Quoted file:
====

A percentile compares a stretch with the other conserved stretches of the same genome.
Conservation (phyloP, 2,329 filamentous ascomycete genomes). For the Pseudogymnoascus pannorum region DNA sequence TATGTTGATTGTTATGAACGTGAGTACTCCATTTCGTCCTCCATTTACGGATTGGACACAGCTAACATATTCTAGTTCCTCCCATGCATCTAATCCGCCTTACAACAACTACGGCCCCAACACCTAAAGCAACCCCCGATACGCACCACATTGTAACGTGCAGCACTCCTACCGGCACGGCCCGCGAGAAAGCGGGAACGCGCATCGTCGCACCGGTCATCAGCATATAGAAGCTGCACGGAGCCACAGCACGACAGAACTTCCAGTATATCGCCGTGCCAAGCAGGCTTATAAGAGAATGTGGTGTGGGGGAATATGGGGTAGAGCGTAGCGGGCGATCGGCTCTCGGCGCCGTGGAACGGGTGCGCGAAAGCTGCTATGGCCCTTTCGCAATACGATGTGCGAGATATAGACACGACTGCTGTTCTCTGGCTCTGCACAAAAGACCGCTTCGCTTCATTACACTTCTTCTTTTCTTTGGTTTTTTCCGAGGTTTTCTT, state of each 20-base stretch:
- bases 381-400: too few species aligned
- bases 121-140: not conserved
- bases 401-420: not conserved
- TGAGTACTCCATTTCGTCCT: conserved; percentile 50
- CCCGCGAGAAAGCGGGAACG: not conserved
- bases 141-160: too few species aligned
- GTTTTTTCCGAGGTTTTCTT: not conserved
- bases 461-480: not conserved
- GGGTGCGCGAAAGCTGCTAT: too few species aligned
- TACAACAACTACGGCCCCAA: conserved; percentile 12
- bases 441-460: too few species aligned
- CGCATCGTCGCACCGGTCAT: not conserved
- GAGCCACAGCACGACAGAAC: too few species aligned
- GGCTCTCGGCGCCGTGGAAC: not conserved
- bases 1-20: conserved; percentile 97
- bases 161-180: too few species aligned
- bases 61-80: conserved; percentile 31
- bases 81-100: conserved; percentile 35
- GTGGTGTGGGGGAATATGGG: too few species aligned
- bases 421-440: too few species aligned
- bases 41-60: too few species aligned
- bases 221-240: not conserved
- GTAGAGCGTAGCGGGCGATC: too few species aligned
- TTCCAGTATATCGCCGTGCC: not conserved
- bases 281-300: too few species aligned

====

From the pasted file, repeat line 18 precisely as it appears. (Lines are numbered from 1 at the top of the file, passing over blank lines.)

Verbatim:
- bases 161-180: too few species aligned